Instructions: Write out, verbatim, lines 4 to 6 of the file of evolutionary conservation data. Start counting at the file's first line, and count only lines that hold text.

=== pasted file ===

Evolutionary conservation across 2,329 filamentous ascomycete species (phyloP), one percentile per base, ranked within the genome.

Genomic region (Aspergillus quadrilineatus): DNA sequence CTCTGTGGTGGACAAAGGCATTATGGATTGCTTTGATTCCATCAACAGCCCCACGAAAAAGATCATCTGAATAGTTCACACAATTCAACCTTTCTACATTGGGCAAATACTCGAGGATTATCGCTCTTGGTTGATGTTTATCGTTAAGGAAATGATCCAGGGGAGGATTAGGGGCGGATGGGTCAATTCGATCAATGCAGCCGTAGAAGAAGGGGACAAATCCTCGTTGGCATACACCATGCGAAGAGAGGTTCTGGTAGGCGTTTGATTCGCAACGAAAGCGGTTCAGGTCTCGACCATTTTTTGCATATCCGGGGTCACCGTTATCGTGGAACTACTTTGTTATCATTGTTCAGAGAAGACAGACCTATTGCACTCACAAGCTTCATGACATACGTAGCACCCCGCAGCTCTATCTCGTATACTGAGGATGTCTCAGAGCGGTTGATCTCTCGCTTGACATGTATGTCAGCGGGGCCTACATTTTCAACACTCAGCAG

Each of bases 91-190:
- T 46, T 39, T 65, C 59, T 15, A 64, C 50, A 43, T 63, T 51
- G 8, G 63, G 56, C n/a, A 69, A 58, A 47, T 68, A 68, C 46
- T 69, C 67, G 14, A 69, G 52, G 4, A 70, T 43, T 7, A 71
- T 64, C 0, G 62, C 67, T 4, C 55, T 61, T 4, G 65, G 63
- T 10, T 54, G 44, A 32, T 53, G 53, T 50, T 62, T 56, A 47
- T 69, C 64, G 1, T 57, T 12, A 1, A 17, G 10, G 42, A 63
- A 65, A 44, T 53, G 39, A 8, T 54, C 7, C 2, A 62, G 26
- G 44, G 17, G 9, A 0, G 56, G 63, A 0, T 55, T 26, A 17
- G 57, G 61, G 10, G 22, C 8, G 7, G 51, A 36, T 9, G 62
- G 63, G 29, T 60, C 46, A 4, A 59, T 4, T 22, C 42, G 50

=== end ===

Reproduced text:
- T 46, T 39, T 65, C 59, T 15, A 64, C 50, A 43, T 63, T 51
- G 8, G 63, G 56, C n/a, A 69, A 58, A 47, T 68, A 68, C 46
- T 69, C 67, G 14, A 69, G 52, G 4, A 70, T 43, T 7, A 71